With 50-100 million Dengue cases occurring worldwide, and the Department of Health (DOH) showing 77,012 confirmed cases from January to September 2010 (last year we had 36, 997 during the same period), including 15 Thomasians who consulted the Health Service, and knowing that there is no immunity and no treatment, what is the good news about dengue?

First, dengue can be prevented by following the 4S anti-dengue campaign of the DOH. With individual and community efforts, contraction of the disease can be avoided:

One is searching and destroying the breeding places, which is the most effective strategy. We must make sure that classrooms, offices, homes and gardens are free of potential water containers such as uncovered water pails, old tires, leaves on the grounds and roofs, and garbage. Even the outdoor dengue mosquito, Aedes albopictus, can breed in discarded softdrink caps. The indoor specie, Aedes Aegypti, can breed not only in flower vases but also in the collecting bins of the refrigerators and air conditioners.

Two is seeking early consultation, which is highly recommended since fever is the most common complaint and must not be ignored. Prevention is still better than cure, and increasing fluid intake during fever is life-saving. But in case of emergency, consult a physician at the Health Service immediately.

Three is self-protecting by wearing protective clothing such as pants and long-sleeved tops, and using non-toxic, citronella-based mosquito repellants. Since its first case in 1953, there is no excuse for anyone in a dengue-prone country like ours not to follow preventive measures. Wearing protective clothing, especially pants, needs emphasis since the mosquitoes are low-flying -insects and bite the lower extremities. The sight of people wearing shorts during the wet season scares physicians like me.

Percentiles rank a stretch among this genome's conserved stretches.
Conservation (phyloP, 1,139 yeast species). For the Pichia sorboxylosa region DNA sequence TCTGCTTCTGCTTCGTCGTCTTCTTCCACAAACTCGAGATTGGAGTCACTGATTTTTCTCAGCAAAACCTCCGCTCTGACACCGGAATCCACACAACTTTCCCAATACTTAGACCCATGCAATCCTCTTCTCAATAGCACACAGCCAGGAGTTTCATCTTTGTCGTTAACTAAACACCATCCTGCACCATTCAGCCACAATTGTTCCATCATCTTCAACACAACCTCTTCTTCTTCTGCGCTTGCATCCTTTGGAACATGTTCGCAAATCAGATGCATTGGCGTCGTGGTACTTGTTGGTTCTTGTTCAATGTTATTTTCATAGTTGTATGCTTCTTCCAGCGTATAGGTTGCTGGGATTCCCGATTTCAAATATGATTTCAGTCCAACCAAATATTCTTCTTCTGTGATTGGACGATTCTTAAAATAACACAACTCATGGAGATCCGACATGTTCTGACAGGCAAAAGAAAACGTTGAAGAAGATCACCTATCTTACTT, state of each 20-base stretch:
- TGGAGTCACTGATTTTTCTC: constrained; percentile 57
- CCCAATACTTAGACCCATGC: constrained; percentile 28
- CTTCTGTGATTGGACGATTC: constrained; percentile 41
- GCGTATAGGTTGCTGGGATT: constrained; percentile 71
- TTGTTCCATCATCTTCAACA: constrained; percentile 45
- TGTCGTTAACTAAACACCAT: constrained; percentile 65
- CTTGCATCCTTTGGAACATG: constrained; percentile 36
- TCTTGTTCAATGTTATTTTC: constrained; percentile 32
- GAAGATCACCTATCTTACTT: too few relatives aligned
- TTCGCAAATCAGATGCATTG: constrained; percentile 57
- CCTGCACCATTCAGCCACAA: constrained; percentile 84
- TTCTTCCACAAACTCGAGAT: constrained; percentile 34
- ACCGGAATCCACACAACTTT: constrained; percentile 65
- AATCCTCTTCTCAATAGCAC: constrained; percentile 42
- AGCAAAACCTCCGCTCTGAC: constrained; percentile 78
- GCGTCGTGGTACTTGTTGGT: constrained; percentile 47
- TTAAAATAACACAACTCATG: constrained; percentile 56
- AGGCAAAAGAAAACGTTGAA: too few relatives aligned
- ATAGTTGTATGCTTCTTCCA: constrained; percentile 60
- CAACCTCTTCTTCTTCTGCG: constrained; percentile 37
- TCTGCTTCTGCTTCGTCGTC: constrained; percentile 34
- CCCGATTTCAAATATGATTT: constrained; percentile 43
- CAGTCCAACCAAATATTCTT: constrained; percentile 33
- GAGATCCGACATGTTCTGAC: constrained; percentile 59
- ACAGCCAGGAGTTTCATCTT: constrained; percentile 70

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Last is saying no to indiscriminate fogging, which pertains to the prohibition of the one-shot fogging operations being done in some barangays and villages. Here in UST, we perform larvi or ovitrapping operations and we must be the first academic institution to do so. When there is a positive yield during the operations, a four-day fogging operation is performed that aims to eliminate all the emerging adult forms of the dengue mosquitoes. Larvi/ovitrapping is an ongoing and university-wide anti-dengue measure being done by the Health Service in cooperation with the Facilities Maintenance Office and the janitorial service providers since 2008.

Another good news is that dengue can now be diagnosed on the first day of fever with the use of the dengue kit test. This Dengue NS1 test has the antigen containing a non-structural glycoprotein that detects dengue virus that would yield a positive result confirming the diagnosis of dengue. This is available in the UST Hospital and other tertiary hospitals as well.

With this confirmatory test, the treatment of dengue, mainly rest and oral hydration, is initiated early and prevents the progression to the more serious stages.

The best news yet is that we do not need experts to stamp out this deadly disease because each one of us is empowered to do this. Thus, we enjoin everyone to contribute to our anti-dengue strategy.

There is no reason to stop the fight against dengue. We must be part of this campaign to prevent the spread of the disease so that we can save a lot of people.

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